Kaspersky Lab has discovered a new ‘Razy’ Trojan that it says spoofs search results and targets browser extensions in a bid to attack cryptocurrency wallets. It found a malicious program called Trojan.Win32.Razy.gen in an executable file that spreads via advertising blocks on websites and is distributed from free file-hosting services under the guise of legitimate software. It mainly indulges in theft of cryptocurrency.
Razy Trojan is said to search for addresses of cryptocurrency wallets on websites and replace them with the threat actor’s wallet addresses; spoof images of QR codes pointing to wallets; modify the webpages of cryptocurrency exchanges, and also spoof Google and Yandex search results as well.
Kaspersky claims that Razy can infect extensions of Google Chrome, Mozilla Firefox, and Yandex Browser, though it has different infection scenarios for each browser type. For Firefox, the Trojan installs an extension called ‘Firefox Protection’, on the Yandex browser it installs the extension called Yandex Protect, and in Chrome Razy modifies the contents of the folder where the Chrome Media Router extension is located.
The Razy Trojan is said to spoof search results by showing fake links that are added to pages if the search request is connected with cryptocurrencies and cryptocurrency exchanges, or just music downloading or torrents. After the user’s system is infected, the Trojan adds a banner containing a request for donations to support Wikipedia, whenever the user visits the site. The cybercriminals’ wallet addresses are used in place of bank details. The original Wikipedia banner asking for donations (if present) is deleted. Kaspersky notes that when the user visits the webpage telegram.org, they will see an offer to buy Telegram tokens at an incredibly low price.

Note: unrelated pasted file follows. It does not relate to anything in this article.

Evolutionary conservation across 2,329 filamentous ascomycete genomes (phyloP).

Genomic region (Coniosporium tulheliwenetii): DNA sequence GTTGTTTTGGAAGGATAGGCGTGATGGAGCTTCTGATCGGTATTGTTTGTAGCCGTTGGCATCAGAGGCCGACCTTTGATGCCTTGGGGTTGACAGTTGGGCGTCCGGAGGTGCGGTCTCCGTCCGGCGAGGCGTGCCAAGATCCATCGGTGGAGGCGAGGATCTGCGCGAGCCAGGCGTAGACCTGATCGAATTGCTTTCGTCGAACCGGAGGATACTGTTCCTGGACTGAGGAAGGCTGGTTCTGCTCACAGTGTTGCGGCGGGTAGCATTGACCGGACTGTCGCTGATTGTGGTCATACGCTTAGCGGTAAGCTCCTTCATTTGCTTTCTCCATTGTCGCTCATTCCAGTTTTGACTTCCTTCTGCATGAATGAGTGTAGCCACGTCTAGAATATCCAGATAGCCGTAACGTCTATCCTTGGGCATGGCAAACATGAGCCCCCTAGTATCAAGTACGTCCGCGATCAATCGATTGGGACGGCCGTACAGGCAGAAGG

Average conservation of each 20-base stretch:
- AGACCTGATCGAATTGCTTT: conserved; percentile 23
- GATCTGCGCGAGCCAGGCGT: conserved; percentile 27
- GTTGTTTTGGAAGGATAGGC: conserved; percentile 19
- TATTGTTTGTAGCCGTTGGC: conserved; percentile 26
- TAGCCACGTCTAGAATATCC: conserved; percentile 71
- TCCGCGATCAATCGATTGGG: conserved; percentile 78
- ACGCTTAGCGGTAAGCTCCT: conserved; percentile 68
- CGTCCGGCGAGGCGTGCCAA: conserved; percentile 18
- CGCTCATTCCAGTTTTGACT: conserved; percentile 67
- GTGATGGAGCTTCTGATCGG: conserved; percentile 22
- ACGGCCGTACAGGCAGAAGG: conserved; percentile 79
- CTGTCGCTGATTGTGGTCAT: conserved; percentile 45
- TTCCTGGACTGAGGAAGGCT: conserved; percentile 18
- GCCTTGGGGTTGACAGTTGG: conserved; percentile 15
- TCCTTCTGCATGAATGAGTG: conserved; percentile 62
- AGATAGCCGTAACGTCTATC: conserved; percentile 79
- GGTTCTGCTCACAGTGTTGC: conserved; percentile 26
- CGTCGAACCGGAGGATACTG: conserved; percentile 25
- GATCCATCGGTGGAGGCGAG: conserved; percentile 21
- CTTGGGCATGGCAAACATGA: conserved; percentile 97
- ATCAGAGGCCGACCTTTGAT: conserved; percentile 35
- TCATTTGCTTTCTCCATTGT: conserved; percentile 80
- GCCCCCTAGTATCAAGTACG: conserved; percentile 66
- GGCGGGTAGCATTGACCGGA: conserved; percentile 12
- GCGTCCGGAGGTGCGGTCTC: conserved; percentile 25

Similarly, when users visit the pages of Russian social network Vkontakte (VK), the Trojan adds an advertising banner to it. If a user clicks on the banner, they are redirected to phishing resources (located on the domain ooo-ooo[.]info), where they are prompted to pay a small sum of money now to make a load of money later on.
Kaspersky also listed the wallet addresses detected in the analysed scripts, for users to be more aware:
- Bitcoin: ‘1BcJZis6Hu2a7mkcrKxRYxXmz6fMpsAN3L’, ‘1CZVki6tqgu2t4ACk84voVpnGpQZMAVzWq’, ‘3KgyGrCiMRpXTihZWY1yZiXnL46KUBzMEY’, ‘1DgjRqs9SwhyuKe8KSMkE1Jjrs59VZhNyj’, ’35muZpFLAQcxjDFDsMrSVPc8WbTxw3TTMC’, ’34pzTteax2EGvrjw3wNMxaPi6misyaWLeJ’.
- Ethereum: ’33a7305aE6B77f3810364e89821E9B22e6a22d43′, ‘2571B96E2d75b7EC617Fdd83b9e85370E833b3b1′, ’78f7cb5D4750557656f5220A86Bc4FD2C85Ed9a3’.
The report says that the total incoming transactions on all these wallets amounted to approximately 0.14 BTC plus 25 ETH, at the time of writing.